On Sunday, Greater St. John Bible Church, 1256 N. Waller in Austin, held its typical 10 a.m. service. There was singing, church announcements, prayers and an offering.
The church’s pastor, Rev. Ira Acree, delivered a sermon scattered with pop cultural references — from the late rapper DMX to Muhammad Ali to Tom Brady — and that galvanized parishioners (“preach reverend!” called out one captivated congregant).
As all of this took place, one notably atypical visitor sat quietly for over an hour, enjoying the Sunday worship like everyone else.
In his front row pew, Gov. J.B. Pritzker clapped, nodded his head, laughed and delighted in Acree’s genre spanning sermon before giving some brief remarks himself.
“When it comes to motivational speaking,” Pritzker said, addressing Acree, “you’re the G.O.A.T.”
The statement of approval caused the Austin pastor’s rapt parishioners to erupt in applause.
Pritzker’s visit to Austin came in the wake of tornadoes that ripped through five states in the South and Midwest on Friday. During his sermon, Acree called out a few of those states, including Kentucky, where his father is from, and Illinois, where a tornado collapsed an Amazon warehouse in Edwardsville, resulting in six deaths.
“For so many reasons, this holiday season is a reminder that through some dark and difficult times there is joy and there are miracles to be found,” Pritzker said. “Time and time again, Chicagoans and Illinoisans, people right here in this community, find a way to persevere through hard times, lifting each other up with the help of God.”
Pritzker said he traveled to Edwardsville on Saturday to meet with local officials and emergency first responders. During his remarks on Sunday in Austin, the governor connected Friday’s environmental disaster to the concurrent pandemics of COVID-19 and gun violence that are affecting people everywhere, particularly on the West Side of Chicago.
“I told [the people in Edwardsville] what I want to tell you now, which is in moments of hardship and tragedy, you are not alone,” Pritzker said. “We are one Illinois. And we are all together standing up for one another.”
The governor, who announced in July that he would run for a second term in 2022, didn’t miss an opportunity on Sunday to preview his campaign message.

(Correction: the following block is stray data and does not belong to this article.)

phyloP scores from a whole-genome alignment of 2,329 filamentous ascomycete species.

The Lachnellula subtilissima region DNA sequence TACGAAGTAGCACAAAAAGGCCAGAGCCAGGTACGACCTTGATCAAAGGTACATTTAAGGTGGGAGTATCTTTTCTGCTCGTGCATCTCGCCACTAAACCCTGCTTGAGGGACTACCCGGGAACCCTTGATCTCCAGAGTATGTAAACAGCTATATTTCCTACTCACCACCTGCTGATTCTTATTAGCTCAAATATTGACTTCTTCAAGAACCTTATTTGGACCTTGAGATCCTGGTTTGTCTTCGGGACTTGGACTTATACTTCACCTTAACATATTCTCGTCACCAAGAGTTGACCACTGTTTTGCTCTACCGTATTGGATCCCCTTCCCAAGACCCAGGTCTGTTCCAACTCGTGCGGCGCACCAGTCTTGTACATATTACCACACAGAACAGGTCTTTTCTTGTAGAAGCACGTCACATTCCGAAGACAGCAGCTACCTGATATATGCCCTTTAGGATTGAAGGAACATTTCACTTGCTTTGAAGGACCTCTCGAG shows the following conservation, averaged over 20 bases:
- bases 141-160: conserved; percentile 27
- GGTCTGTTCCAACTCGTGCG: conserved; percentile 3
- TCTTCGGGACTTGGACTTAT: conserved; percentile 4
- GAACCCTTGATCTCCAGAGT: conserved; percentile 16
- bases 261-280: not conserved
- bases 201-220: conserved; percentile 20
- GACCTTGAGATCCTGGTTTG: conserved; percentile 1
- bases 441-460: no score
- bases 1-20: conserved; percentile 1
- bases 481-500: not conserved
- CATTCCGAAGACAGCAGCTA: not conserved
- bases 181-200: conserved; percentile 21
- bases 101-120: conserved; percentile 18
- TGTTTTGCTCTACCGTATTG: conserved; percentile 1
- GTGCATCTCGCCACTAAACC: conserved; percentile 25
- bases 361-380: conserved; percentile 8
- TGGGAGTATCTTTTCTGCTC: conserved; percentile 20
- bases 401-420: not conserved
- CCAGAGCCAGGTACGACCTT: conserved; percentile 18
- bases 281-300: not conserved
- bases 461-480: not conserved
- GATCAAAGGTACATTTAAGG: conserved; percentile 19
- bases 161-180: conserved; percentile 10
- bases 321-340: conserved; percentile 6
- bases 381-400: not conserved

Pritzker touted a variety of measures he believes are some of his biggest achievements while in office, including raising the minimum wage from $8.25 an hour to $15 an hour; increasing local education funding by $1 billion; increasing the availability of college scholarships; and working with the Illinois Legislative Black Caucus on its Four Pillars package of legislation that addresses police reform, criminal justice and economic equity, among challenges.
Pritzer also chimed in on the Republican Party’s attempts to introduce laws at the state level designed to suppress voter turnout and possibly overturn election results.
“They want to take away that sacred right from you, because they know you’re not going to vote for them,” the governor told the Austin parishioners. “I’ve never seen it like this in America. It is awful what they are trying to do. They say their goal is voter integrity, but you know that’s not what they mean. They want to keep Black people away from the polls. They want to take away your right to vote, because they know that you can make positive change.”
After Sunday’s service, Acree said while governors have visited his church in the past, Pritzker is the first one to stay for the whole service. Congressman Danny K. Davis (7th) and Ald. Chris Taliaferro, a member of the church, were also among the Sunday worshippers.
Meanwhile, Acree, who is a co-chairman of the Leaders Network, a West Side faith-based social justice organization, said that he’s sure the organization will be thinking of ways to help the people affected by the tragedy in Edwardsville.